With each encounter I have with a bird, I learn something. These creatures are so unique, each and every one of them from the parrots in my house, to the chickadees that return to the bush near the patio, to the Red-Tailed Hawk that hunts the birds in that bush, and to the pigeon at Nature’s Nursery that is recall trained and rewarded with a beak rub. Then there’s Pete, a big, bold, and inquisitive mind behind those eyes that clearly and intently look into mine as a form of communication.
Pete came to Nature’s Nursery (wildlife rehabilitation center where I train) as a young chick with a deformed foot. Laura, the director knew of my interest in wanting to work with a crow. She came up to me one day telling me if I’d like to work with the corvid family (family of birds documented as being one of the smartest besides the parrot), I have the opportunity to start with a blue jay. This is how I met Pete.
I soon brought home Pete who was young, not fully feathered, and we were uncertain if he could fly. I knew nothing of blue jays but wanted to learn from him. All I had to offer Pete was an introduction into his future with humans through positive reinforcement training. This type of training is very positive for the bird and the bird is rewarded for the behavior desired or being trained. Well, let me tell you that using this type of training with Pete, built a very strong relationship immediately. I made mistakes on our training ventures, but that is how I learned. Pete was quick to forgive my mistakes because every other interaction with me was built on trust and positive interactions.
I watched Pete fledge (developing flight skills). I watched him soar and learn from his environment. I made sure his environment was filled with objects in which he could learn from and one of the most obvious learning opportunities I saw him learning from, was our training. He seemed to really enjoy the continual change in training and learning something new with each encounter. He looked forward to it. I looked forward to it. I would walk in the house and I could hear him calling for me from the other room. I would get ready in the morning and I heard the most gorgeous songs coming from a special blue jay residing in my living room looking out the front window greeting each day.
I taught Pete to recall (fly to the hand on cue). I taught him to jump up and catch an object that I’d toss into the air and return to my shoulder. I taught him perch on a scale for checking his weight. I taught him strong recall and to remain on my shoulder in unfamiliar environments. I taught many other things and he did the same with me like playing tag running through the house. I would run through the house yelling for him and he would come flying after me screaming with excitement. I would laugh so hard I couldn’t keep running. He would land with crest up and bouncing around in anticipation of our next chase. He always won. No, I won, because I got the opportunity to know Pete and he taught me a new-found appreciation for the blue jay.
Recall training Pete in the aviary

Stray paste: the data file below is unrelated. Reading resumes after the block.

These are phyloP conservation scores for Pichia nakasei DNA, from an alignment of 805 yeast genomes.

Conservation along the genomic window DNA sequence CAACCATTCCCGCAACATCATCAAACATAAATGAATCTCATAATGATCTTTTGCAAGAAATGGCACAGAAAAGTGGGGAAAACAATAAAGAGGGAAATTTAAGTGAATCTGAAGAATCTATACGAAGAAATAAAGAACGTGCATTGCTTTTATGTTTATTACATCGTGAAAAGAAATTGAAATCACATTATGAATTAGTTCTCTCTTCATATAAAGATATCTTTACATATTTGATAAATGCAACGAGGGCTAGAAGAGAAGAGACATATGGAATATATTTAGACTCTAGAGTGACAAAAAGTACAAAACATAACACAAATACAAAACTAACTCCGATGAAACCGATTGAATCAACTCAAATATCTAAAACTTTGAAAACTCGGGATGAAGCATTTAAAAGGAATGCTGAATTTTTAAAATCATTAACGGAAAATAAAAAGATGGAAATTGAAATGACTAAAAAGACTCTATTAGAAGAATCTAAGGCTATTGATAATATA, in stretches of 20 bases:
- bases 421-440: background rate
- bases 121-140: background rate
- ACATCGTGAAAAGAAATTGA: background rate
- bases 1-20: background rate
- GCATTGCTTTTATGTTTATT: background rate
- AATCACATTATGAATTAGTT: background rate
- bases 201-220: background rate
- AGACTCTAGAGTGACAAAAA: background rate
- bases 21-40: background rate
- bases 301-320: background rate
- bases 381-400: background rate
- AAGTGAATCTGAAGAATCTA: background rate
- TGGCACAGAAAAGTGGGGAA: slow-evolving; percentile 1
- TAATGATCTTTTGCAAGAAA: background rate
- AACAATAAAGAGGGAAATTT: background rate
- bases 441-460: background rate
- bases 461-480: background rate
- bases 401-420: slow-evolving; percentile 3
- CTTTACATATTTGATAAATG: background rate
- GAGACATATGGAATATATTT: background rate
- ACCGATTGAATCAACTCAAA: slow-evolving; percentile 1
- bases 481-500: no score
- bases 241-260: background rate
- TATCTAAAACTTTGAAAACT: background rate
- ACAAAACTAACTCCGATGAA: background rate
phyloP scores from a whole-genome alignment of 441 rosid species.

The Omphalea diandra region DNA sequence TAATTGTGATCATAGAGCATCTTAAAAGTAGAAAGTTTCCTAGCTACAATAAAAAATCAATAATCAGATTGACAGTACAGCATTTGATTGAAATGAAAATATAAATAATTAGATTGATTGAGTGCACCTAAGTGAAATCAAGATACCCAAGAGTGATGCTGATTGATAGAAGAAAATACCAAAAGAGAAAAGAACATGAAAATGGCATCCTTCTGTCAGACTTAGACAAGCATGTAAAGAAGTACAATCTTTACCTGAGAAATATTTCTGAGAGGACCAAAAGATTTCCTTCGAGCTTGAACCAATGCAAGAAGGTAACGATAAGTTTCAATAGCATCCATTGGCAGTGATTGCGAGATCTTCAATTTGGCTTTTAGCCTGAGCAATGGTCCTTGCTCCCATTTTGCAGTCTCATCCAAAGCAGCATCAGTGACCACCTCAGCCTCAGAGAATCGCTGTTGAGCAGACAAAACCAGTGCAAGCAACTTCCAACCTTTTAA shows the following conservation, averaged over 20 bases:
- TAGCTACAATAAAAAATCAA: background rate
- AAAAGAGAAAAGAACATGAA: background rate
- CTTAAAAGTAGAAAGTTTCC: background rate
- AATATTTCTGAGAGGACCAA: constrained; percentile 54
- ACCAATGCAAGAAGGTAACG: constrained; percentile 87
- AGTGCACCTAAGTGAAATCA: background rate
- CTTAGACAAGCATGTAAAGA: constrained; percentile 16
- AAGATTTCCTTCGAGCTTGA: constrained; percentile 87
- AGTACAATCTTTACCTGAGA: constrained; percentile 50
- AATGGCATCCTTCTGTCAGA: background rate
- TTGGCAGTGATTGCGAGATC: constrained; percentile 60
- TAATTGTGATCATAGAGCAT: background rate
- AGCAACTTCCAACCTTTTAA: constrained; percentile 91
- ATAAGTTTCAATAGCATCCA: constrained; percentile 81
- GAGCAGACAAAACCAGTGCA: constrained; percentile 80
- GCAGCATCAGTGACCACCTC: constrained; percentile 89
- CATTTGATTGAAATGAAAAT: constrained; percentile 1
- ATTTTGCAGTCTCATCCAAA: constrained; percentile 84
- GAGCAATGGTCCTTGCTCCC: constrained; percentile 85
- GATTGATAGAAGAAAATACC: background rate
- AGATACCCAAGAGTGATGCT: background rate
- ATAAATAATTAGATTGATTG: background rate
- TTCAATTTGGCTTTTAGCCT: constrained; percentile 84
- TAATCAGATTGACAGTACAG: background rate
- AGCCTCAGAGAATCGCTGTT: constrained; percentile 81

Scale training Pete.
Pete’s debut was last weekend at Nature’s Nursery’s first annual fundraiser called “Meet The Flockers”, an event that introduces the world to our program birds and Pete and Francis our pigeon led the show in a closed tent with flight demos. After the event, I left Pete behind to now reside at Nature’s Nursery. I came home to a house that was missing something. It was missing everything blue jay that had enriched it in ways I can’t describe for the two months prior. It weighed heavy on me that day and evening.
Monday morning I got up early and headed in to see Pete at Nature’s Nursery. I don’t know why I was so surprised. I walked in to a house full of happy volunteers as it always is and I heard the excited cries of a blue jay from the other room. I peaked my head in and saw Pete flying around the main room on Barb’s (volunteer) head. Pete wasn’t calling for me, he was talking to Barb and flying and following her around as she was cleaning cages. I stood and watched Pete jump from her head to the top of another animal’s cage that was covered in foraging and caching toys obviously placed there for Pete. “Oh my gosh!” I said peeking into the main room. Barb turned
and looked at me. “He’s so excited and so happy.” I said to Barb. Barb replied “Oh yea. You should see him. He’s flying everywhere and getting into everything. He’s having a blast.” That heaviness quickly left me as I saw Pete look at me and give me a blue jay call as he flew to my shoulder and immediately cached a foreign object in my shirt. “Petey Petey with the funny feety” I said to him as I reached for a beak rub. How dare I think Pete couldn’t be as happy in another environment other than what I had to offer at home. I’ll admit, I did fall into that trap for a moment, actually for a couple of months. Pete was flourishing with the continuous change in people that walked in his environment. He will continue to flourish now with all of those that continue to train him. He will also make a major impact in our community to show the world why and how we can appreciate the native wild life of the blue jay. You rock Pete! You just rock!